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Wine Review: White wines made with red grapes worth a look

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In the past, there were three styles of wine: red, white and rose.

Red wine derives its color, flavor and aroma by fermenting the crushed grapes along with the grape skins, as it is from these grape skins that the wine derives not only its color but many of the flavors and aromas that are associated with a red wine.

A white wine is made when the juice, alone, of white grapes is fermented.

The third style is the pink rose, where red grapes are crushed, and the skin is allowed to mix with the juice for a specific time. It’s removed when the grape juice has achieved a desired pink color prior to fermentation.

Today there is a fourth style: a pure white wine made from red grapes whose grape skins have had minimal contact with the grape juice.

I was recently able to sample two versions of this modern wine incarnation, and I believe that their winemakers have created a new and very interesting style.

Trivento White Malbec ($11)
The idea of taking a grape variety that is famous for its dark red color and producing it as a genuine white wine that incorporates the best aromas and flavors of both styles, is an experiment worthy of a latter day Dr. Frankenstein. The winemakers changed the harvest date from March, when the wine grapes are usually harvested, to the last week in January, when the grapes weren't quite as ripe. I should remind the reader that the seasons south of the equator are the reverse of ours. The winemakers then proceeded with the fermentation and part of the way through introduced oxygen gas to the must, knowing that the gas would not impact the characteristics of the grape variety but would just have a bleaching effect on the final color of the wine. The experiment worked and worked so well that we now have the emergence of a new form of an old variety. The wine exhibits the very obvious aroma of green apples, lychee, tropical fruits and a suggestion of pineapple which slowly gives way to the traditional malbec aromas of cherries and strawberries. There is even a bit of tannin to add to the mystery. If you are a person who is interested in wine and has become tired of “the same old thing,” you should try Trivento’s white malbec as I am sure that it will broaden your wine horizons and your enjoyment of wine.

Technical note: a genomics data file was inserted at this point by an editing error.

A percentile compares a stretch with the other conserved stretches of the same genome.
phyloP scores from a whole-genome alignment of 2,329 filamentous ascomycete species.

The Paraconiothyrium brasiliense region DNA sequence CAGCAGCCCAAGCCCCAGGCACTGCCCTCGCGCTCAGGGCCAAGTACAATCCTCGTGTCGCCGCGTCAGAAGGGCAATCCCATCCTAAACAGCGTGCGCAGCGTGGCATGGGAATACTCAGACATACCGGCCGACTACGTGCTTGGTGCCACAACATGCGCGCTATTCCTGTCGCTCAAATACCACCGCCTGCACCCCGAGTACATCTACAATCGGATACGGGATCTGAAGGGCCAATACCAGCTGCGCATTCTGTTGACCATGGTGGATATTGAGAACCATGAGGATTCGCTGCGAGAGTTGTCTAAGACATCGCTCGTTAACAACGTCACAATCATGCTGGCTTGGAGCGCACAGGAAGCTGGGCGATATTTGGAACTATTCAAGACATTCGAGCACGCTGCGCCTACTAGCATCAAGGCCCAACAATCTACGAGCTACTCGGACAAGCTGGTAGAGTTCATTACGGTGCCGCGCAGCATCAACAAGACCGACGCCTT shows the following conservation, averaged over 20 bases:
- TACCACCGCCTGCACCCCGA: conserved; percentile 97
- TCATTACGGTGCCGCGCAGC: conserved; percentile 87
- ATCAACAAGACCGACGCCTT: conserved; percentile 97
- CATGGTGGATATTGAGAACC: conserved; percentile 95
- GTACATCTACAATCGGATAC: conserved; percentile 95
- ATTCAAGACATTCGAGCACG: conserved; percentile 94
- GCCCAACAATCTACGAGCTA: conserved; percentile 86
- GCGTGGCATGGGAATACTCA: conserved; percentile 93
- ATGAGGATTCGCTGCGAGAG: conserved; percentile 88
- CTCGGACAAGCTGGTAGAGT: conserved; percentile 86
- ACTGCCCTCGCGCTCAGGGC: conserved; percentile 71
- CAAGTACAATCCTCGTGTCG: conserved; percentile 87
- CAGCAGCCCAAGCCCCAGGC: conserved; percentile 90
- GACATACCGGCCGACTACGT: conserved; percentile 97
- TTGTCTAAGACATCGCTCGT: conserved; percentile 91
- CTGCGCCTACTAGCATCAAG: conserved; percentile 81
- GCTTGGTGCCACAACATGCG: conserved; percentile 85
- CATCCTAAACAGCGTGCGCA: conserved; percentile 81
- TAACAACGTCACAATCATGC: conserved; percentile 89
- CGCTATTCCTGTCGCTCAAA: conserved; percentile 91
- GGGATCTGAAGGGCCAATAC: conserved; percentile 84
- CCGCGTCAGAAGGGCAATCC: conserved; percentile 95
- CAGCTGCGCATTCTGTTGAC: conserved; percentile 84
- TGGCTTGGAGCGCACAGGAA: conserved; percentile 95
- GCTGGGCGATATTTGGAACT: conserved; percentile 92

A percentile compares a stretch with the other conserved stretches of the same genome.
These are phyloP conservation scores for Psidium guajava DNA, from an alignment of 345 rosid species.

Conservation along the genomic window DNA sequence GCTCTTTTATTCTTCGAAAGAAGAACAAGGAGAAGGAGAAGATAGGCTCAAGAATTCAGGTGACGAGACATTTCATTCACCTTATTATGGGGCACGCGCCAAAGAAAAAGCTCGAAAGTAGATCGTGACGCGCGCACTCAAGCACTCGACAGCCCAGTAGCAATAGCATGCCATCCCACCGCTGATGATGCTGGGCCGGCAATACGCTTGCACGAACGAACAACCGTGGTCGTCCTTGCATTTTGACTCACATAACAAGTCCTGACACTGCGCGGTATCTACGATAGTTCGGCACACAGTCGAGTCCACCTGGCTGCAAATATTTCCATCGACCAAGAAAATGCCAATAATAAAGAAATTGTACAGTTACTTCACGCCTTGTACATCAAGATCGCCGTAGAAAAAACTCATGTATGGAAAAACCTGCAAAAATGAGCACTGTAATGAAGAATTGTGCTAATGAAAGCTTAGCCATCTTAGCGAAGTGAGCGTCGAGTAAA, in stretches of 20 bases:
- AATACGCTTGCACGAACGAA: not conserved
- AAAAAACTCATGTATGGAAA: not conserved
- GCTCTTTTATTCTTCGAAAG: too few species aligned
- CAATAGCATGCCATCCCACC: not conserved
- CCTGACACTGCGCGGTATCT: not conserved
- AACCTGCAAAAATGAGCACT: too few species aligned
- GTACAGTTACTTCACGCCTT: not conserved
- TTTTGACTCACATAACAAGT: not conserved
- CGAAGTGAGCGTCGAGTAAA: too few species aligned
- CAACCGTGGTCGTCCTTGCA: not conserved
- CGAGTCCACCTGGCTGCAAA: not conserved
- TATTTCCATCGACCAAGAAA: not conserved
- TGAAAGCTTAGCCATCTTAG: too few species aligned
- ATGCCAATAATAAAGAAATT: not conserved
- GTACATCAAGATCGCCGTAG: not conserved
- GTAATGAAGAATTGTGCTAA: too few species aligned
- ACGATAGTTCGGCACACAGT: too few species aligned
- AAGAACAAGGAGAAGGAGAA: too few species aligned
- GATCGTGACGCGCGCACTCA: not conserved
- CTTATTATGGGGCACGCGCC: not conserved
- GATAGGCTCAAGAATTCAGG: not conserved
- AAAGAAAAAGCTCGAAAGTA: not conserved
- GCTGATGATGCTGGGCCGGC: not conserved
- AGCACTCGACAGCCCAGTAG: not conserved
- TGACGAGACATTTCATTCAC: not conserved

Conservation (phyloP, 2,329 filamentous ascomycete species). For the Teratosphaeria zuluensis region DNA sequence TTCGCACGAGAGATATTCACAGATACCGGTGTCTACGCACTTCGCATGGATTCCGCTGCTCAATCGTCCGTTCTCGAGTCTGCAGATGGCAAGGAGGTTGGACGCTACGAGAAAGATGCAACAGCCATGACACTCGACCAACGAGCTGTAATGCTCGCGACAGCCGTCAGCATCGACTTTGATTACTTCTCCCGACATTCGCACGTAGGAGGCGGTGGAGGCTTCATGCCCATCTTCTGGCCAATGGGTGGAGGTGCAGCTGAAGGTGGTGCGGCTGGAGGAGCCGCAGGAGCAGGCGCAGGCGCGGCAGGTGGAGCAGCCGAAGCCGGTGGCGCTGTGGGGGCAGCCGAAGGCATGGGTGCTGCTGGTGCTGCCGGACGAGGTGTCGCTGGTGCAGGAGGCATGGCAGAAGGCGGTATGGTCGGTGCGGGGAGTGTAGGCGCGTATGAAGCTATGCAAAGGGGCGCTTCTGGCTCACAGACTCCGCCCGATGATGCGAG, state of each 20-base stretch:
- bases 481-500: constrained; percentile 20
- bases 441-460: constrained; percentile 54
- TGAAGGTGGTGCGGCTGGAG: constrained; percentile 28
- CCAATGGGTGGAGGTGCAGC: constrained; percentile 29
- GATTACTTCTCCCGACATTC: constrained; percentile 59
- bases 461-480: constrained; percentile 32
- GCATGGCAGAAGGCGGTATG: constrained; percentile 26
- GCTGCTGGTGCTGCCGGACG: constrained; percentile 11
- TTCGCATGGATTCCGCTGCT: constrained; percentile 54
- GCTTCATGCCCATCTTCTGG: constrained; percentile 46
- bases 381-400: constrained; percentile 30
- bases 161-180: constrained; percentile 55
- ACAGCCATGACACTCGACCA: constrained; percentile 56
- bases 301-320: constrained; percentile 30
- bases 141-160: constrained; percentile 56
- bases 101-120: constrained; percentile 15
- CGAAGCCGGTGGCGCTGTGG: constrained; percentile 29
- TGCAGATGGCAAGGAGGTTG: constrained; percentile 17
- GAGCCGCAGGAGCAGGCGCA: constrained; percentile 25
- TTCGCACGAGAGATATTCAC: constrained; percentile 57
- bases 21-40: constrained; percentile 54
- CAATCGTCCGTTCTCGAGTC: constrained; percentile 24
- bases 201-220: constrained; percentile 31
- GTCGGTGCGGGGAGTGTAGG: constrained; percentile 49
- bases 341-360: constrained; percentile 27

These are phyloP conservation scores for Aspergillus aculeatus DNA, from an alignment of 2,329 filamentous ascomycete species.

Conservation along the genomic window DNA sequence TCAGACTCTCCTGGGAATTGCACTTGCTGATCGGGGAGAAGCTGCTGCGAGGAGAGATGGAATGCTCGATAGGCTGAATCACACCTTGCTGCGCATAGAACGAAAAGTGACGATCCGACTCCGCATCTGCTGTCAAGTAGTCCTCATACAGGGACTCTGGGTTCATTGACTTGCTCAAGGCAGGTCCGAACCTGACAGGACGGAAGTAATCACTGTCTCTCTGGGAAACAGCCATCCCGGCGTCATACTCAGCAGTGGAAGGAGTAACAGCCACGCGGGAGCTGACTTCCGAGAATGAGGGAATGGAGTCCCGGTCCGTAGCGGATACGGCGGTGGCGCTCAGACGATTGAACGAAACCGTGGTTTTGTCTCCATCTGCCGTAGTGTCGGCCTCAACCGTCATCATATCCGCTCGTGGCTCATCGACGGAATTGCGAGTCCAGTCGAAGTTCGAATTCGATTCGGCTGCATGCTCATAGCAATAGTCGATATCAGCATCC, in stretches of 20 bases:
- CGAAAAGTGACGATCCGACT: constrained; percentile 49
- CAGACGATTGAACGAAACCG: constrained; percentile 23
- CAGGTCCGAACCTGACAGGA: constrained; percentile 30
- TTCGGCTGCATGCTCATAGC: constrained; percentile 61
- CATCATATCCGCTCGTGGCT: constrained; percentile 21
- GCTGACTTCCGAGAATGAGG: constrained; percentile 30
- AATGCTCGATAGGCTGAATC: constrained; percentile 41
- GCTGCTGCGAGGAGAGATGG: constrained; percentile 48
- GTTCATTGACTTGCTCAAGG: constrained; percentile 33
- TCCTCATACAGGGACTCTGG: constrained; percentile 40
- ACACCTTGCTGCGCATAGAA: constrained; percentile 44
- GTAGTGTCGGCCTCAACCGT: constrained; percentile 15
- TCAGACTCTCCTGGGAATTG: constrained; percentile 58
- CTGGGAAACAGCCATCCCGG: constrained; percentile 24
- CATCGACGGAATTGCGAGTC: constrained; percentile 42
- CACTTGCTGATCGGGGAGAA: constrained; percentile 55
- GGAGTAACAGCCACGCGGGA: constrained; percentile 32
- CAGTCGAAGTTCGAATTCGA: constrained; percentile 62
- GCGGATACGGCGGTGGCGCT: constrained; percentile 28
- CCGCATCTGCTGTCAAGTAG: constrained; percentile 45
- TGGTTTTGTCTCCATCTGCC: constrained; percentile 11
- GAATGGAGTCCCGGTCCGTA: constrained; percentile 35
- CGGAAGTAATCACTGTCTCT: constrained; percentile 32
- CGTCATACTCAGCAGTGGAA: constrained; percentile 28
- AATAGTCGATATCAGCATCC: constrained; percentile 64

Willamette Valley Vineyards White Pinot Noir ($34)
Please excuse me if I get a bit philosophical, but it seems that when a brand-new item hits the market, there were several others working on the same idea at the same time. The Willamette Valley Vineyards is the first to come up with a white pinot noir; it’s not a rose but a genuine, no nonsense, pure white version of the red pinot noir. The aroma of this wine is about as multifaceted as a wine can be, stressing the white wine components of guava, summer melon and citrus but there are also the floral and fruit aromas that are particular to the pinot noir in the background. The finish turns more to traditional pinot noir with a slight hint of cherries and summer flowers. As a pinot noir lover, I do not find this wine as an insult to the variety but rather as another incarnation. In fact, this wine allows one to enjoy a pinot noir with heavy wintertime meals and lighter warm-weather foods without getting dirty looks from a sommelier at a restaurant.

Wine columnist Bennet Bodenstein can be reached at


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